Back when my parents started homeschooling there no homeschool co-ops and they knew only one other family in our entire county who was homeschooling. (No, we didn’t live in the hills of West Virginia but in suburban Washington, DC.)  Our “socialization” come from each other.  We were the basketball, front-yard soccer and street hockey teams; study partners; tutors; field trip partners and debate team competitors.  This created an environment where we had to rely on each other for friendship that other kids could easily find elsewhere.  Although annoying at times, and something I sometimes greatly disliked, I am grateful to be one of those rare people who is still best friends with those I went to school with.

Second, like Jake said on Friday, mom forced us to pursue reconciliation and and to ask each other’s forgiveness. That’s right, she literally forced us to apologize to each other. And she didn’t just make us apologize but also had us look at each other’s eyes and hug one another! Although that may sound like it was “fake” or wrong because it was mere outward behavior, it created in us the habit of righting wrongs.  Yes, at 14, when I had to apologize to 8-year-old Janelle (again) for yelling at her, my heart was not all there.  I may have been faking my regret, but I was developing a habit of going back and admitting I was wrong.  And Missy was developing a habit of practicing forgiveness. Regardless of what was going on my heart at 14, or 10, or 4, that habit turned into a conviction. Now I pretty routinely go back and ask for forgiveness when I have wronged somebody – even if I still don’t feel like it. In the process of asking my siblings for forgiveness hundreds of times, we  learned that having a tender conscience resulted in realizing we really did love one another enough to “get right” with one another. Over the years I learned my siblings not only know me best but were the first to genuinely forgive me – even and especially when my weakness and sin hurt them badly.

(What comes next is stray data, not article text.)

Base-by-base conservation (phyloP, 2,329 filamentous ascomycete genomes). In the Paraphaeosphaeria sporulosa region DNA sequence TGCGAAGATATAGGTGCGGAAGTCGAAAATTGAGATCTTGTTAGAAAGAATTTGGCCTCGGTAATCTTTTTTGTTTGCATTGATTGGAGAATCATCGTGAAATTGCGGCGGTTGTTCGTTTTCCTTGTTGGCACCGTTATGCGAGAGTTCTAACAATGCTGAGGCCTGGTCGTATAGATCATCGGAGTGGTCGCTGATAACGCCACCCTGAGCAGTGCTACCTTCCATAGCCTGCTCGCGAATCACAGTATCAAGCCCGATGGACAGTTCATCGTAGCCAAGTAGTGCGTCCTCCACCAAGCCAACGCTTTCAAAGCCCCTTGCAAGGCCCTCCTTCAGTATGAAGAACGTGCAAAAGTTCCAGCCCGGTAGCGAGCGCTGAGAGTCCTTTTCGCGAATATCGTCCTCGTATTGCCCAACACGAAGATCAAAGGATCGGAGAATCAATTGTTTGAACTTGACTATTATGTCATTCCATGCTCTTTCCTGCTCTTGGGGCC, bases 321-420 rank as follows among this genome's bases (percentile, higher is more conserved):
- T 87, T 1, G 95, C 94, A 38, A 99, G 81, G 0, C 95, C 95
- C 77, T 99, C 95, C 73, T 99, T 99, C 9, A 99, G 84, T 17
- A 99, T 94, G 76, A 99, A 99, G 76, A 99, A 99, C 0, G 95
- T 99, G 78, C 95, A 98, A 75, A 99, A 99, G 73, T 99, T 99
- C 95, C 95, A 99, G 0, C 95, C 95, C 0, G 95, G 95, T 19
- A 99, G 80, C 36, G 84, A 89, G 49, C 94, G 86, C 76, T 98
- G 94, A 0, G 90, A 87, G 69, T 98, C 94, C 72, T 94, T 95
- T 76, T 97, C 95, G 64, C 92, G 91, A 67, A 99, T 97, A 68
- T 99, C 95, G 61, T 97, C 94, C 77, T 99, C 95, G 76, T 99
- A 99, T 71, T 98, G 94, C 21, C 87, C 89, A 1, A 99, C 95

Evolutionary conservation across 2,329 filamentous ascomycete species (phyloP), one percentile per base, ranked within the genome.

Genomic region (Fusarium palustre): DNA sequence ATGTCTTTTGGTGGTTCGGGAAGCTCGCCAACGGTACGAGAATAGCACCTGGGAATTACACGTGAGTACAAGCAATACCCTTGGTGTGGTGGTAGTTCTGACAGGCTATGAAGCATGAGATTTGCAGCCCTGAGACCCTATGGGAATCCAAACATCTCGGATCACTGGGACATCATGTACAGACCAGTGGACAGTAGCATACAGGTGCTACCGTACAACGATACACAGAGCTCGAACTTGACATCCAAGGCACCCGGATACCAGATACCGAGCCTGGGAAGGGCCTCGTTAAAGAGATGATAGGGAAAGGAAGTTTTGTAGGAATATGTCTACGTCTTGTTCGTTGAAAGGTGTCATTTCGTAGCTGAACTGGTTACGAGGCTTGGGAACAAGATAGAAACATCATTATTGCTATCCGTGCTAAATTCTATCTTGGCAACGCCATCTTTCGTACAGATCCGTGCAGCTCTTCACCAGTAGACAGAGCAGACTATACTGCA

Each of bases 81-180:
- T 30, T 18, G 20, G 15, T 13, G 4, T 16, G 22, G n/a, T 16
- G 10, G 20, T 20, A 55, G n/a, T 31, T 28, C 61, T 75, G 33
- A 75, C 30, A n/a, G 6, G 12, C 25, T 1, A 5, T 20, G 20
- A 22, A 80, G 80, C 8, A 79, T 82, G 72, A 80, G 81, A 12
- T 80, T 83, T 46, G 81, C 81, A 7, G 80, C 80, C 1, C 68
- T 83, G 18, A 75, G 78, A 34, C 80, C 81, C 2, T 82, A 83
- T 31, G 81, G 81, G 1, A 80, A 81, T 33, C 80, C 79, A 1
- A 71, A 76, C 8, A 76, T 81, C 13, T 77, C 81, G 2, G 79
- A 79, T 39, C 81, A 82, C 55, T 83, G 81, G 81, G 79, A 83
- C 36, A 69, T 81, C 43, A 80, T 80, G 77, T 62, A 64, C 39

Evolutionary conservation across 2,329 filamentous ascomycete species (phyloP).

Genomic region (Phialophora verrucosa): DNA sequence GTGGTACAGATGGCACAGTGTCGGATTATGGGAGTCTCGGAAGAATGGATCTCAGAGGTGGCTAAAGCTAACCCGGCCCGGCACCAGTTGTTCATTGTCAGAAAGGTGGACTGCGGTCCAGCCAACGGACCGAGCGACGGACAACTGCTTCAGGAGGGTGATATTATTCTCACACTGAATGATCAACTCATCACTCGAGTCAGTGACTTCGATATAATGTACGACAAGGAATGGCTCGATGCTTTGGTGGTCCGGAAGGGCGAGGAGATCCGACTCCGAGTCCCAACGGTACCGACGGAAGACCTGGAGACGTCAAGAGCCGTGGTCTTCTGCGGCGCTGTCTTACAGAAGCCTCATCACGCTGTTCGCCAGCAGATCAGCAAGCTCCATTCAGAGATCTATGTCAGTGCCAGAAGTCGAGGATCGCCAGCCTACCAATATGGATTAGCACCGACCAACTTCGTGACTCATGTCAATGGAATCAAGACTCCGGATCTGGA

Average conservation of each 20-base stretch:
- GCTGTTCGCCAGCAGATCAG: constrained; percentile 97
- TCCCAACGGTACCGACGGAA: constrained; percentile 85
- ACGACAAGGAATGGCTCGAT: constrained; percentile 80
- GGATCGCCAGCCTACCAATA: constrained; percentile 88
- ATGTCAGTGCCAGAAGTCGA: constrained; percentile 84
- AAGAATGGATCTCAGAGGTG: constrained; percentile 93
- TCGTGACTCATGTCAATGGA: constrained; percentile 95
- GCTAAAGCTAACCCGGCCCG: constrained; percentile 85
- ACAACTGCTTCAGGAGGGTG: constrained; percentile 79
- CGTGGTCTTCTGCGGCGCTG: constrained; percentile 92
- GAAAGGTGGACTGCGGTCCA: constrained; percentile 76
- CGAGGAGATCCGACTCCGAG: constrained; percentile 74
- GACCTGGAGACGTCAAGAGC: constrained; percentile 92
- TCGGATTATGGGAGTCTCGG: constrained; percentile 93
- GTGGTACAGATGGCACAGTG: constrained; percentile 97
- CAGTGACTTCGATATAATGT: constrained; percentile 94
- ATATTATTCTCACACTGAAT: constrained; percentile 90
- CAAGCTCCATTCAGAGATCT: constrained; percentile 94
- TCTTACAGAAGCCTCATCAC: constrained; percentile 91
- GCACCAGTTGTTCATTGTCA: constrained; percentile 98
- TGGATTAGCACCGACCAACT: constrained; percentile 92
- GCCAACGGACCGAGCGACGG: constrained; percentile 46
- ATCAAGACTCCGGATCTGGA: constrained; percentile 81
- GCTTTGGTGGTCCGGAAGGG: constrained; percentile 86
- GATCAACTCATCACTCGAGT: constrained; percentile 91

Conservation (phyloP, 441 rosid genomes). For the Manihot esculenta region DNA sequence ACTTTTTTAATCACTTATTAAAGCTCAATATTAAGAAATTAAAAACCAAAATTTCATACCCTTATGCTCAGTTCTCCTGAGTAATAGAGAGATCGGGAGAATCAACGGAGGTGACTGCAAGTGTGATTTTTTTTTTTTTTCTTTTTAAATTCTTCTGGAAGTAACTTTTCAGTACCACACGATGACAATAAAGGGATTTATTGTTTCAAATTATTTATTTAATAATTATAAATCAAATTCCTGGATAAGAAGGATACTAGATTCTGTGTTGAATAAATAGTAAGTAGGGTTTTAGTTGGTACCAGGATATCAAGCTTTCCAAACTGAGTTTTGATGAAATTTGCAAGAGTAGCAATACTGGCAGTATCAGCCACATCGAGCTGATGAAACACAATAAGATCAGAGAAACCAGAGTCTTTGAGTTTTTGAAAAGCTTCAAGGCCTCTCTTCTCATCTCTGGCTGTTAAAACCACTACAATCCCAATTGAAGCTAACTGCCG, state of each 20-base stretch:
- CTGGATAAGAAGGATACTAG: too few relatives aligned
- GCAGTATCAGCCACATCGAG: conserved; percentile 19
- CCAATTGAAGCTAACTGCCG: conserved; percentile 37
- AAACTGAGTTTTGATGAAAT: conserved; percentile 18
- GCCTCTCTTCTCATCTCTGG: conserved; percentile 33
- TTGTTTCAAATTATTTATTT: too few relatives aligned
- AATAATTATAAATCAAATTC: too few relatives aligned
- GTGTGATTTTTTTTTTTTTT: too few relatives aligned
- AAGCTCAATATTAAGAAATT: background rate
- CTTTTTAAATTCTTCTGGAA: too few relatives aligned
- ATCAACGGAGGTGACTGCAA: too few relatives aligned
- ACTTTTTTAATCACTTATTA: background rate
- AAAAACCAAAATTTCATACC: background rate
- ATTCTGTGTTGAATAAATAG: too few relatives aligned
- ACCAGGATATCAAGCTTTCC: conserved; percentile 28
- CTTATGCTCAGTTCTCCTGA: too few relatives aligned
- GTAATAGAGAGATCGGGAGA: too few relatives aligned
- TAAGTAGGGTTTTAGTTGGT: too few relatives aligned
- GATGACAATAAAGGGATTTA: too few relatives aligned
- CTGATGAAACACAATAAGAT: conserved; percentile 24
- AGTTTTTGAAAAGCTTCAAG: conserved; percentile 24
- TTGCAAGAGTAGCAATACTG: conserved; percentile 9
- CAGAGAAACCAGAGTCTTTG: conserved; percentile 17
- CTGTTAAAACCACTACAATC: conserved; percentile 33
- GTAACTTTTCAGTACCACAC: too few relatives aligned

I may not have had the full regret and remorse of my actions at 14, but at 18 my actions rocked my sibling’s world; yet they were eagerly waiting to forgive me.  That heart continues. Last week I reacted impatiently and harshly to my brother, Joey. When I called to work things out with him he responded with,“I know you and knew we were already fine before this call.”  We may not have been so quickly “fine” as young children, but the practice of having to humble ourselves and be reconciled (at least on the outside) — instilled in us by my parents as young children – means now that we’re adults an apology isn’t even always required to forgive one another.

Through the many trials through which our family as walked, many people came and went. I’ve learned (the hard way at times) to rely on God, my parents, and my siblings…no matter what.  The trials were small when we were young (like having to share a room with my little sister) but as the trials have grown we now run to each other to reconcile.